Major service station chain Westside Petroleum and three of its management staff have been penalised $57,000 in court for underpaying employees at sites across regional NSW.
In a statement released by the Fair Work Ombudsman (FWO) on Friday, 22 employees were underpaid a total of $62,393 at 12 petrol stations, including at Peak Hill and Blayney, between July 2015 and May 2016.
The other stations are in Adaminaby, Wagga Wagga, Finley, Gurley, Lismore, Somerton, Temora, Tolland, Glen Innes and Cooma.
Westside Petroleum Retail 1 Pty Ltd has been penalised $45,000, and general manager Patrick Riad, company accountant Francesco Ieraci and area manager Shahzaib Khawaja have each been penalised $4000 in the Federal Circuit Court.
FWO said Westside Petroleum paid employees unlawfully low, flat rates ranging from $15 to $25 an hour, which fall below employees' casual weekday, weekend, public holiday and overtime rates under the Vehicle Manufacturing, Repair, Services and Retail Award.
FWO Sandra Parker said the matter serves as a warning to employers about paying flat rates rather than applying the relevant Award.
"The Fair Work Ombudsman has been highlighting for many years that the use of low, flat rates that undercut lawful minimums is a clear breach of workplace laws," she said.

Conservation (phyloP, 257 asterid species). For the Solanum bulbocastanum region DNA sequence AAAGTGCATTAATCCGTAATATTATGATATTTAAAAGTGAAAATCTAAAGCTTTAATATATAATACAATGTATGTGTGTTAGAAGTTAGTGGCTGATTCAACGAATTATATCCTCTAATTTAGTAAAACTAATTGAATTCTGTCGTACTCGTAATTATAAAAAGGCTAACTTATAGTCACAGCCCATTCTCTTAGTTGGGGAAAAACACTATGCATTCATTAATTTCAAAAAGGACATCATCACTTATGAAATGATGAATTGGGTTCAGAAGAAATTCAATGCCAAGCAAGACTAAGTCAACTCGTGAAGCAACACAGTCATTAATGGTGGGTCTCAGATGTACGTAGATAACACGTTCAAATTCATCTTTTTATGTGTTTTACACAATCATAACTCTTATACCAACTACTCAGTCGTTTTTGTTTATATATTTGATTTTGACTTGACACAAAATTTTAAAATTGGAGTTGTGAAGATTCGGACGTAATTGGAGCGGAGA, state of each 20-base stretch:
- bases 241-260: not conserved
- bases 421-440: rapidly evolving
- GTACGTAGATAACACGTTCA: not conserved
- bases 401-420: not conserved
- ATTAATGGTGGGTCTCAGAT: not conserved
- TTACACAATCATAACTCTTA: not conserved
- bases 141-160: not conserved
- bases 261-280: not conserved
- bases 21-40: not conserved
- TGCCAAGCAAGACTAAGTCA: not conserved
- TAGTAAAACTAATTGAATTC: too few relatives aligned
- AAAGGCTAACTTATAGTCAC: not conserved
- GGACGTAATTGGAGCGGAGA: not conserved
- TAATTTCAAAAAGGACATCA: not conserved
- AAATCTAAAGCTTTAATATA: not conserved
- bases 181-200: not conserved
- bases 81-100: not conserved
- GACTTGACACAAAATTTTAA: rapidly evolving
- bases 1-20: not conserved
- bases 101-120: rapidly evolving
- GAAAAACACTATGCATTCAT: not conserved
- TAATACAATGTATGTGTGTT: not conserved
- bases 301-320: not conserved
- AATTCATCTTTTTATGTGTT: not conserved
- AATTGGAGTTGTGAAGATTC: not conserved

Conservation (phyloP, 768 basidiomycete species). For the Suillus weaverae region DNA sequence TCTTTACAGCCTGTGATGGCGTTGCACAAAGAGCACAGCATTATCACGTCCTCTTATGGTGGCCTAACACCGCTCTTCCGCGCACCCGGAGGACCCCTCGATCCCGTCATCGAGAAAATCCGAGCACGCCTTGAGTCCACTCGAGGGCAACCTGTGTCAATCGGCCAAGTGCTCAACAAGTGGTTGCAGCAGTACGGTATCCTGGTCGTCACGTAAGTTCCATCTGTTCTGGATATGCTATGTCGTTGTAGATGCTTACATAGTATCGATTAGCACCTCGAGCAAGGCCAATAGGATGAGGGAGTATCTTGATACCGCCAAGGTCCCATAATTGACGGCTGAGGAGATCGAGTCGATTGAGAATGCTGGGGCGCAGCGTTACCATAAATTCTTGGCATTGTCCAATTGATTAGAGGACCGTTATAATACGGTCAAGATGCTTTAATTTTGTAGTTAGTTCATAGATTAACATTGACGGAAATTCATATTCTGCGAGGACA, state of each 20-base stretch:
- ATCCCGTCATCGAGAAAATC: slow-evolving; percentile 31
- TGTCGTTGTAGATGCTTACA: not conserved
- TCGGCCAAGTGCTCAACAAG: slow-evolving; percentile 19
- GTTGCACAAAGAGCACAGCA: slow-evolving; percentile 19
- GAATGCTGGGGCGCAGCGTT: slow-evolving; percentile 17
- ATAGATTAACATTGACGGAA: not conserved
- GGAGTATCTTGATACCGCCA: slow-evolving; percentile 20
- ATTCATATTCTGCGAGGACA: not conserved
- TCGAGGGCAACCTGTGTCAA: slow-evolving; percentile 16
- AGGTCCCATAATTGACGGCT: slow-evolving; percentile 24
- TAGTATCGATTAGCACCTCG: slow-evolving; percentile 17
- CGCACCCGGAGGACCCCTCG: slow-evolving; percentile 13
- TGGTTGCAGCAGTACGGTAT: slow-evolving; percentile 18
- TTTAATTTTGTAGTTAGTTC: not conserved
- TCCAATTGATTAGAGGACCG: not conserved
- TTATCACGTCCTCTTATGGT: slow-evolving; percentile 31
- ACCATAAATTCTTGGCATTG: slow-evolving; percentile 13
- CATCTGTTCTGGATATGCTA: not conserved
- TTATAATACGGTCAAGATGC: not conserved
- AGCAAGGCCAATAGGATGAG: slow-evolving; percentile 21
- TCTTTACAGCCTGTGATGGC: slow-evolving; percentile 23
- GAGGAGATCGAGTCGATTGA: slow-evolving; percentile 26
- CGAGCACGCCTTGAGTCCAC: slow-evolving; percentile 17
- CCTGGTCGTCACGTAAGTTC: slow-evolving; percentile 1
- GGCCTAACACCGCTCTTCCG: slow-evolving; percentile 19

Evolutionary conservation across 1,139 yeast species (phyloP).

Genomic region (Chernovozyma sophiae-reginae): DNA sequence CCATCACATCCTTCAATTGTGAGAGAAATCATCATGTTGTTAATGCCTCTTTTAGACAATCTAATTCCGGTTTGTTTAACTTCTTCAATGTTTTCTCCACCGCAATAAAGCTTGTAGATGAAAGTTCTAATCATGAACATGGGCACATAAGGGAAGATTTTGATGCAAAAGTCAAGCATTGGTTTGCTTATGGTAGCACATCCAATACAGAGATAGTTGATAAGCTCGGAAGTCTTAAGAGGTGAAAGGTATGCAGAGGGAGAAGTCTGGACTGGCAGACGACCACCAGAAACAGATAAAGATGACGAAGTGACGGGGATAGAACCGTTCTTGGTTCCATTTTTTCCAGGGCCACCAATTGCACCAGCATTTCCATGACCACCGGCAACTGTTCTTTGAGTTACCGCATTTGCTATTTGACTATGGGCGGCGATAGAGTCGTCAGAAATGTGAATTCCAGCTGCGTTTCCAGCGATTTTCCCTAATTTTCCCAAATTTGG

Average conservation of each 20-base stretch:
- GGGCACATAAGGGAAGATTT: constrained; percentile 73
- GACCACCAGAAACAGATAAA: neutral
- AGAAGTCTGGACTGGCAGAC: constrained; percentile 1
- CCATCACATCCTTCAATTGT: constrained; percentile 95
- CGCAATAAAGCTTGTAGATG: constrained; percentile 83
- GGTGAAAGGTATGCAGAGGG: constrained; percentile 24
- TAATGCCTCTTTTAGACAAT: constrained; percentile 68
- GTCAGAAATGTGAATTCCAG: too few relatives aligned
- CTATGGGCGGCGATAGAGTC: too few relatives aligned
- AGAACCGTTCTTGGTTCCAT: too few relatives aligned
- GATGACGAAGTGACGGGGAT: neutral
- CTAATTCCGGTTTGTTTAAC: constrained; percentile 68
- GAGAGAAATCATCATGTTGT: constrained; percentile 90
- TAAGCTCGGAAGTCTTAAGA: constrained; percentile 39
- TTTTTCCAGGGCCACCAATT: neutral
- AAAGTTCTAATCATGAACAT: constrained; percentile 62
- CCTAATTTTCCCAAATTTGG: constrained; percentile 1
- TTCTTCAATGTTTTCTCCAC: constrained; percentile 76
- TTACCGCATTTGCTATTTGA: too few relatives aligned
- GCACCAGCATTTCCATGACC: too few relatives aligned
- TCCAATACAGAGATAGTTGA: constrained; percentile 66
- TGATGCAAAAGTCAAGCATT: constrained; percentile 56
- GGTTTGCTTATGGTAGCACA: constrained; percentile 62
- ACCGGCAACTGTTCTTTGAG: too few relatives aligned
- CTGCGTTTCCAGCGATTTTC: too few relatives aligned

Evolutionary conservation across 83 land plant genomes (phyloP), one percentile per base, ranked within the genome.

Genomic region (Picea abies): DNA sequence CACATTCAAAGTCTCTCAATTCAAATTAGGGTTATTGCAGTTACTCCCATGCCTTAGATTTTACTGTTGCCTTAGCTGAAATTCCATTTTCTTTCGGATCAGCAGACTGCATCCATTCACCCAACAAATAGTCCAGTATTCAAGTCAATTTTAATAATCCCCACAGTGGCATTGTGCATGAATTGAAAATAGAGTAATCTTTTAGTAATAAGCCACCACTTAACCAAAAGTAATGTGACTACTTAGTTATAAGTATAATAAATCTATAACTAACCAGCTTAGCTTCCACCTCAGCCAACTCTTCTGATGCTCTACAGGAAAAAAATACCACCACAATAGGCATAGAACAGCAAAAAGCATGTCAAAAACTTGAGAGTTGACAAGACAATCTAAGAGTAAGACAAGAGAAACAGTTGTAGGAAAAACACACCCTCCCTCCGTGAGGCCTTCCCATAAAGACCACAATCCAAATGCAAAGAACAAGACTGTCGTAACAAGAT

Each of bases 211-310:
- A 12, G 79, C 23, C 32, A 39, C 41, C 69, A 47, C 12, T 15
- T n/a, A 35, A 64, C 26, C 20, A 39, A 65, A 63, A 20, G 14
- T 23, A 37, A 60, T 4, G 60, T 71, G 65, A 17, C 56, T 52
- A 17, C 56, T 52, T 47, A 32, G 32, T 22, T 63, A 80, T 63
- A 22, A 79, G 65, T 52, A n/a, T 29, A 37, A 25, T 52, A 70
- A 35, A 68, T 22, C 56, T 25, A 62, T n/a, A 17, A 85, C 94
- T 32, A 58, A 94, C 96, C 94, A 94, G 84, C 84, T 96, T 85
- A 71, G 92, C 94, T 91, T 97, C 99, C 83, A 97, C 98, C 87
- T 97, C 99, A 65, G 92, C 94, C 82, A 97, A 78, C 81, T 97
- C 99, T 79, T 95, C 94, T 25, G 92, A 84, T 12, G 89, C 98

"Any employer paying their staff with flat rates less than the relevant minimum rate faces enforcement action. Any employees with concerns about their pay should contact us."
Inspectors audited Westside Petroleum following requests for assistance from employees.
"The 22 affected service station workers were underpaid amounts ranging from $347 to $7772, with four of the employees aged just 19 at the time," the statement read.
"Two affected workers were visa holders with one employee on a 489 regional sponsored visa. All employees have been back-paid in full."
In court, Judge Robert Cameron found that the underpayments were deliberate and said they were "not insignificant", with some employees underpaid about $1000 per month.
"The commercial imperative to seize new business opportunities can explain distraction from issues of compliance but it does not excuse it," Judge Cameron said when addressing Westside Petroleum's submission that it was rapidly expanding at the time.
"It is unacceptable that Westside Petroleum focused on the growth of its business and failed to have proper regard to very basic employer obligations."
Judge Cameron ordered the company to provide its franchisees with information about workplace laws and display workplace notices providing information on workplace laws.
Employers and employees seeking assistance can visit www.fairwork.gov.au or call the Fair Work Infoline on 13 13 94.
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